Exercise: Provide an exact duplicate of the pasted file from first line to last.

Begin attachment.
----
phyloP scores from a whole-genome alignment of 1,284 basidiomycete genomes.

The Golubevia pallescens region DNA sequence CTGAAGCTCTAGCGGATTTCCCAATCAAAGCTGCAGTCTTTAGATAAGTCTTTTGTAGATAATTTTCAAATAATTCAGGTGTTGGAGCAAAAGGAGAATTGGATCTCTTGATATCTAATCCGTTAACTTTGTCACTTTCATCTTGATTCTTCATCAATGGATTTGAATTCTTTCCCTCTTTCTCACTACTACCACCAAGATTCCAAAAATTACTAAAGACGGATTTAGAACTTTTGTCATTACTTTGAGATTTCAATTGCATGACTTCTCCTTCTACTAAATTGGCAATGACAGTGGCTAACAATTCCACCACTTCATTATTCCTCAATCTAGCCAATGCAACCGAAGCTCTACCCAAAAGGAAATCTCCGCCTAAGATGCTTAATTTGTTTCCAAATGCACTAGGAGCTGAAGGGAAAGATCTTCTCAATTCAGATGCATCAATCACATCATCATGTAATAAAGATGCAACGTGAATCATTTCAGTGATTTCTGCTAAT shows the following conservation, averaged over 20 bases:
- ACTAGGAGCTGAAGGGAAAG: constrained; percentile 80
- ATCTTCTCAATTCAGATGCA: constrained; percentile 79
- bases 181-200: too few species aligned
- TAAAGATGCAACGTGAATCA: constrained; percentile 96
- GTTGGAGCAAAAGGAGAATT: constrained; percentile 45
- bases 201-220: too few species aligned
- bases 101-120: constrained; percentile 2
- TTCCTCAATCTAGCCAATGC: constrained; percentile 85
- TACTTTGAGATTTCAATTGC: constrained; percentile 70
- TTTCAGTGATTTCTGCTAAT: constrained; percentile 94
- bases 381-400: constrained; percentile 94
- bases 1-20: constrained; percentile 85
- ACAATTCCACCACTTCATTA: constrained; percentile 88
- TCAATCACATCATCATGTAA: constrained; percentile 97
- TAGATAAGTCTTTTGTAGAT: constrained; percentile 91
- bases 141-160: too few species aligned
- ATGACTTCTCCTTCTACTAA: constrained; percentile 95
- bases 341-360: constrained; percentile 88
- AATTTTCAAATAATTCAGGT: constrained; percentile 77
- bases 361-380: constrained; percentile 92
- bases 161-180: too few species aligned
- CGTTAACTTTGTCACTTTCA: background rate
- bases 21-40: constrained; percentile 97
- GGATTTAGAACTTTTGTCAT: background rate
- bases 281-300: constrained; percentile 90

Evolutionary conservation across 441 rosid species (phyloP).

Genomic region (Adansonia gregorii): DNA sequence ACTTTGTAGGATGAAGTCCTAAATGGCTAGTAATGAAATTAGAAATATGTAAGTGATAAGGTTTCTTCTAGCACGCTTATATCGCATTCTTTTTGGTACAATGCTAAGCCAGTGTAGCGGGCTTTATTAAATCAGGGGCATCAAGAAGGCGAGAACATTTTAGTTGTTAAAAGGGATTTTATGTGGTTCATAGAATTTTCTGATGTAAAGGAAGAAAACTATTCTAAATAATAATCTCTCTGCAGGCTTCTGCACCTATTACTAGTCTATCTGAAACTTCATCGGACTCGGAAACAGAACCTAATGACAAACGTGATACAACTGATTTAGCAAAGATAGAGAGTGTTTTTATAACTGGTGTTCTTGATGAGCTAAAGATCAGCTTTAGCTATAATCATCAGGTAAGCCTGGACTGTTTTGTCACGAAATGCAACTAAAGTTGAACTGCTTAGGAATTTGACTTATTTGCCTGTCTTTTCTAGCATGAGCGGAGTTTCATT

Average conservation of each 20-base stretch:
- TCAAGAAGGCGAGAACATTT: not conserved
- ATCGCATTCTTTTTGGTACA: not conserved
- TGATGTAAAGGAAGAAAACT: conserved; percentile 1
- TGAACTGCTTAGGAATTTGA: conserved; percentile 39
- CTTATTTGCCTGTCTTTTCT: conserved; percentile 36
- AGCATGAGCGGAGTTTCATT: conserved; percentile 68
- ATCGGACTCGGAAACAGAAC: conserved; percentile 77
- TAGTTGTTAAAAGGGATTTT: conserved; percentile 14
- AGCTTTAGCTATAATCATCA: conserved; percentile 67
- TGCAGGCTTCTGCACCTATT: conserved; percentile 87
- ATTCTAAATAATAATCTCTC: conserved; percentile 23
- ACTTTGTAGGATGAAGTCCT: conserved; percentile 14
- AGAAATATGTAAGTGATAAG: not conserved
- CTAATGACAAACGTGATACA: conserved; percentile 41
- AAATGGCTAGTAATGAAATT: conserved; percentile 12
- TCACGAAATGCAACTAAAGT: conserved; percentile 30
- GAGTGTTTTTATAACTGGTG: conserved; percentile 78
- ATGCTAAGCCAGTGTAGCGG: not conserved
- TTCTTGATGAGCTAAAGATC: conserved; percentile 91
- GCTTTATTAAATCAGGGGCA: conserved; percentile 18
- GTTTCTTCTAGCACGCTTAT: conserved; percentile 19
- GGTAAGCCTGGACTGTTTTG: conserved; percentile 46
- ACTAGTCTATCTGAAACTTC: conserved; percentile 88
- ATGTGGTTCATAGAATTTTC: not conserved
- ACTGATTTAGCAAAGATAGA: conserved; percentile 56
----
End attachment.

phyloP scores from a whole-genome alignment of 1,284 basidiomycete genomes.

The Golubevia pallescens region DNA sequence CTGAAGCTCTAGCGGATTTCCCAATCAAAGCTGCAGTCTTTAGATAAGTCTTTTGTAGATAATTTTCAAATAATTCAGGTGTTGGAGCAAAAGGAGAATTGGATCTCTTGATATCTAATCCGTTAACTTTGTCACTTTCATCTTGATTCTTCATCAATGGATTTGAATTCTTTCCCTCTTTCTCACTACTACCACCAAGATTCCAAAAATTACTAAAGACGGATTTAGAACTTTTGTCATTACTTTGAGATTTCAATTGCATGACTTCTCCTTCTACTAAATTGGCAATGACAGTGGCTAACAATTCCACCACTTCATTATTCCTCAATCTAGCCAATGCAACCGAAGCTCTACCCAAAAGGAAATCTCCGCCTAAGATGCTTAATTTGTTTCCAAATGCACTAGGAGCTGAAGGGAAAGATCTTCTCAATTCAGATGCATCAATCACATCATCATGTAATAAAGATGCAACGTGAATCATTTCAGTGATTTCTGCTAAT shows the following conservation, averaged over 20 bases:
- ACTAGGAGCTGAAGGGAAAG: constrained; percentile 80
- ATCTTCTCAATTCAGATGCA: constrained; percentile 79
- bases 181-200: too few species aligned
- TAAAGATGCAACGTGAATCA: constrained; percentile 96
- GTTGGAGCAAAAGGAGAATT: constrained; percentile 45
- bases 201-220: too few species aligned
- bases 101-120: constrained; percentile 2
- TTCCTCAATCTAGCCAATGC: constrained; percentile 85
- TACTTTGAGATTTCAATTGC: constrained; percentile 70
- TTTCAGTGATTTCTGCTAAT: constrained; percentile 94
- bases 381-400: constrained; percentile 94
- bases 1-20: constrained; percentile 85
- ACAATTCCACCACTTCATTA: constrained; percentile 88
- TCAATCACATCATCATGTAA: constrained; percentile 97
- TAGATAAGTCTTTTGTAGAT: constrained; percentile 91
- bases 141-160: too few species aligned
- ATGACTTCTCCTTCTACTAA: constrained; percentile 95
- bases 341-360: constrained; percentile 88
- AATTTTCAAATAATTCAGGT: constrained; percentile 77
- bases 361-380: constrained; percentile 92
- bases 161-180: too few species aligned
- CGTTAACTTTGTCACTTTCA: background rate
- bases 21-40: constrained; percentile 97
- GGATTTAGAACTTTTGTCAT: background rate
- bases 281-300: constrained; percentile 90

Evolutionary conservation across 441 rosid species (phyloP).

Genomic region (Adansonia gregorii): DNA sequence ACTTTGTAGGATGAAGTCCTAAATGGCTAGTAATGAAATTAGAAATATGTAAGTGATAAGGTTTCTTCTAGCACGCTTATATCGCATTCTTTTTGGTACAATGCTAAGCCAGTGTAGCGGGCTTTATTAAATCAGGGGCATCAAGAAGGCGAGAACATTTTAGTTGTTAAAAGGGATTTTATGTGGTTCATAGAATTTTCTGATGTAAAGGAAGAAAACTATTCTAAATAATAATCTCTCTGCAGGCTTCTGCACCTATTACTAGTCTATCTGAAACTTCATCGGACTCGGAAACAGAACCTAATGACAAACGTGATACAACTGATTTAGCAAAGATAGAGAGTGTTTTTATAACTGGTGTTCTTGATGAGCTAAAGATCAGCTTTAGCTATAATCATCAGGTAAGCCTGGACTGTTTTGTCACGAAATGCAACTAAAGTTGAACTGCTTAGGAATTTGACTTATTTGCCTGTCTTTTCTAGCATGAGCGGAGTTTCATT

Average conservation of each 20-base stretch:
- TCAAGAAGGCGAGAACATTT: not conserved
- ATCGCATTCTTTTTGGTACA: not conserved
- TGATGTAAAGGAAGAAAACT: conserved; percentile 1
- TGAACTGCTTAGGAATTTGA: conserved; percentile 39
- CTTATTTGCCTGTCTTTTCT: conserved; percentile 36
- AGCATGAGCGGAGTTTCATT: conserved; percentile 68
- ATCGGACTCGGAAACAGAAC: conserved; percentile 77
- TAGTTGTTAAAAGGGATTTT: conserved; percentile 14
- AGCTTTAGCTATAATCATCA: conserved; percentile 67
- TGCAGGCTTCTGCACCTATT: conserved; percentile 87
- ATTCTAAATAATAATCTCTC: conserved; percentile 23
- ACTTTGTAGGATGAAGTCCT: conserved; percentile 14
- AGAAATATGTAAGTGATAAG: not conserved
- CTAATGACAAACGTGATACA: conserved; percentile 41
- AAATGGCTAGTAATGAAATT: conserved; percentile 12
- TCACGAAATGCAACTAAAGT: conserved; percentile 30
- GAGTGTTTTTATAACTGGTG: conserved; percentile 78
- ATGCTAAGCCAGTGTAGCGG: not conserved
- TTCTTGATGAGCTAAAGATC: conserved; percentile 91
- GCTTTATTAAATCAGGGGCA: conserved; percentile 18
- GTTTCTTCTAGCACGCTTAT: conserved; percentile 19
- GGTAAGCCTGGACTGTTTTG: conserved; percentile 46
- ACTAGTCTATCTGAAACTTC: conserved; percentile 88
- ATGTGGTTCATAGAATTTTC: not conserved
- ACTGATTTAGCAAAGATAGA: conserved; percentile 56